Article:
Friday, June 13, 2008

Getting to the Root of it all: Black Women's Hair

by Camille Darby,

It's never been denied that women are granted one of the many gifts that augment physical beauty - our hair. Twist it, lock it, braid it, curl it, straighten it or simply let it free, the options are endless. Yet, no matter how we decide to define our own beauty, time and time again, our hair seems to be the medium by which others judge how we feel about ourselves and often times what we even believe.

My grandmother always reminds me that a woman's beauty lies within her hair. Now that I've experimented with various hairstyles throughout my twenty-odd years on earth, how exactly is that beauty defined? There are countless attributes, both inside and out that make us all beautiful - our hair may or may not be one of them. So perhaps her traditional ways play a role in her ideology about beauty. But beauty is multidimensional and as the overused but accurate quote states: "it's in the eye of the beholder."

As I try to get to the root of this I am immediately reminded of an encounter I had with a widely known female poet from Jamaica (I'll leave you to fill in all the blanks). Boasting a wild Afro, she sparked up a few conversations with each of my housemates when out of the blue, she boldly asked me if I am not uncomfortable with the rollers that sat on my head. "By uncomfortable, what do you mean?", I asked. And to no surprise she attempted to provide me with a history lesson about black hair and in her opinion, the automatic self-deprecation that is coupled with straightening one's hair. I was disappointed but not taken aback as I thought "Oh boy, here we go again…another blacker than thou discussion!"

Living amongst other black females, who all sported various "natural" hairstyles, my relaxed hair (and the rollers that curled it) stood as a beacon that shone a light on my ocean of supposed self-hate. "Why would you do that to yourself?" she inquired relentlessly. "Do what to myself," I immediately fired back, "do my hair?" It wasn't my posture or body language, which are normally good indicators of how one may feel about his or herself-it was my hair. What about my relaxed hair is powerful enough for anyone to make a judgment about what I believe or even assume that I automatically hate myself?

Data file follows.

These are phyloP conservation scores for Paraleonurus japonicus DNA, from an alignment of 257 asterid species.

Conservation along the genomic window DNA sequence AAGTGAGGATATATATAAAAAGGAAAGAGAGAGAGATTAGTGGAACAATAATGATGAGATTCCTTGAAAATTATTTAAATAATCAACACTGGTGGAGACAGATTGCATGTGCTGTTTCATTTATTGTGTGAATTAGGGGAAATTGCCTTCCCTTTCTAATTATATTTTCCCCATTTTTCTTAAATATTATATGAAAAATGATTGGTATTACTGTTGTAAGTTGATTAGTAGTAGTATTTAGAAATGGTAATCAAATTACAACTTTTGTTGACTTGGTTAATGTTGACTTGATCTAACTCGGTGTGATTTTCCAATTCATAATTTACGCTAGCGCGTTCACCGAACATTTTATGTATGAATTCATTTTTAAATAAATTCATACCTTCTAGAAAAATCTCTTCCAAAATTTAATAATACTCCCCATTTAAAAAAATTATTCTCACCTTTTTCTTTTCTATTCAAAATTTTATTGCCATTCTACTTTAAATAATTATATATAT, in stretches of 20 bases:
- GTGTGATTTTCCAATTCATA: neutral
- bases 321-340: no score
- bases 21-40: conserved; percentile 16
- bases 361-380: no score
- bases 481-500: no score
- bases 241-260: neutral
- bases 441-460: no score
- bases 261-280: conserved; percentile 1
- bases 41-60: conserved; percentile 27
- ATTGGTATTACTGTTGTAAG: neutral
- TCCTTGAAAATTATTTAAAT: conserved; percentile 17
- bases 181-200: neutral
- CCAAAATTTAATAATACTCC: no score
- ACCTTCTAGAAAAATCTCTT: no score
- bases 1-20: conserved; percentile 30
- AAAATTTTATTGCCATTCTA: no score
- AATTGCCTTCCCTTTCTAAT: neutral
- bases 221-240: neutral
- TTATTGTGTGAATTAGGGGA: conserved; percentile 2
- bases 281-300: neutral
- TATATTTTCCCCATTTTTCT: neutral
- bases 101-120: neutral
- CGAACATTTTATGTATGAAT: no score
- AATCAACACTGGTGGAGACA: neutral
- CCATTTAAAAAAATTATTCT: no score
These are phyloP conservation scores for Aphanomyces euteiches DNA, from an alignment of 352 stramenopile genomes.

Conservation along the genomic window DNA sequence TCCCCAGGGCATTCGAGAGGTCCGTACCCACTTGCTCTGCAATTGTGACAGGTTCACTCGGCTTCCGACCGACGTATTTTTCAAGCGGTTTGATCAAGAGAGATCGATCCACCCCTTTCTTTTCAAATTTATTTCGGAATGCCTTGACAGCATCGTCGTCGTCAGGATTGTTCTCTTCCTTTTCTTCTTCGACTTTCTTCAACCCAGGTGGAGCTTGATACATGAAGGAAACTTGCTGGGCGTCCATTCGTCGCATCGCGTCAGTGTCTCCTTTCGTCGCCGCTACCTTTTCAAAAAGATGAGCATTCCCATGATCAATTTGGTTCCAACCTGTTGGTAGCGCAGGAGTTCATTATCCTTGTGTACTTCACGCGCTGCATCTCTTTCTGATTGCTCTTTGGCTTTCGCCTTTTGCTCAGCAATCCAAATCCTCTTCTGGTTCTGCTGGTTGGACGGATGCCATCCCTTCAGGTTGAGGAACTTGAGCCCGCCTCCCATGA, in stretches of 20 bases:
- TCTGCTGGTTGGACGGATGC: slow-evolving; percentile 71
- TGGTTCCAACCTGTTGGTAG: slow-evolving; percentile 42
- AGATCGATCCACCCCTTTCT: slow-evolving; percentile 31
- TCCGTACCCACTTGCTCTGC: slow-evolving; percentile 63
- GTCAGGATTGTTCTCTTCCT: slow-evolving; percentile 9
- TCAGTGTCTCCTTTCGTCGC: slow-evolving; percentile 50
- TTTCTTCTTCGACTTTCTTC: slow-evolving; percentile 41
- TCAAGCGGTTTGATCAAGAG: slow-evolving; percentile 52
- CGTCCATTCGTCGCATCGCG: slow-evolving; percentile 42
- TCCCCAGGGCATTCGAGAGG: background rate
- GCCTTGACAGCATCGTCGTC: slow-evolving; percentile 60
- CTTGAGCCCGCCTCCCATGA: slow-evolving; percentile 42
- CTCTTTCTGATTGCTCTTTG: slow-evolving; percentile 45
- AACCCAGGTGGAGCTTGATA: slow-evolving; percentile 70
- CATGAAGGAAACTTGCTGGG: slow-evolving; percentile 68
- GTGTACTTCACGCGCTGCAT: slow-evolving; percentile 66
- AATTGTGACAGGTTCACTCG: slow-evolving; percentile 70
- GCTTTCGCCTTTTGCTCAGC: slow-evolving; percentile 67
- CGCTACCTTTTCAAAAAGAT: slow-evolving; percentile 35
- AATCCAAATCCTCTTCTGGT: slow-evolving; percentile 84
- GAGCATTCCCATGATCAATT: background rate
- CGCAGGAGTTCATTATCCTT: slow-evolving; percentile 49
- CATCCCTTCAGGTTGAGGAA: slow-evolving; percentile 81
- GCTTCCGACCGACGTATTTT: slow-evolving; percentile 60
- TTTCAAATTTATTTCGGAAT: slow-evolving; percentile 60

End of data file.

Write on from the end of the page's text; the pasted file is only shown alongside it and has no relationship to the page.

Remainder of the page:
Needless to say our conversation did not end well. But later that night, I asked myself once more, "Why is it that our hair-one of our many physical characteristics-speak such high volumes about who we are and what we believe?" Now don't get me wrong, looks are often enough to trigger a red or green flag; but in this day and age when hairstyles do not necessarily signify a particular political or social view as they did from the 1920s to the 1970s, but instead exhibit versatility, personal taste and freedom, why must we continue this exhaustive conversation?

It is conversations like the one I experienced that reassure us that as humans we are constantly evolving. The changes that we commit to, whether spiritual, mental or physical exhibit our many dimensions that allow us to further define our inner and outer beauty.

Flowing dreadlocks, extraordinarily sculpted braids, loose twists, a shimmering baldhead, or even a weave longer than Naomi Campbell's illustrates that we, as women, have a plethora of choices. And though our hair (or lack thereof) helps in creating our physical beauty, one can only truly judge beauty by the knowledge way beneath the scalp and the love deep within our hearts.

Happy hairstyling!

About The Author: Camille Darby received her BA from Sarah Lawrence College with concentrations in Urban Studies and Creative Writing. She is the editor for two online newsletters, and is also a writer for both the stage and screen. Camille attends the Tisch School of the Arts, New York University where she is working
towards an MFA in Dramatic Writing.


Anonymous said...

Hi. I noticed that on your post for June 13, 2008, you used my photo for your article. That photo as well as all of my photos are copyright protected and cannot be used without asking for and receiving permission. Please remove the photo from your blog.

Anonymous said...

I'm looking forward to getting more information about this topic, don't worry about negative opinions.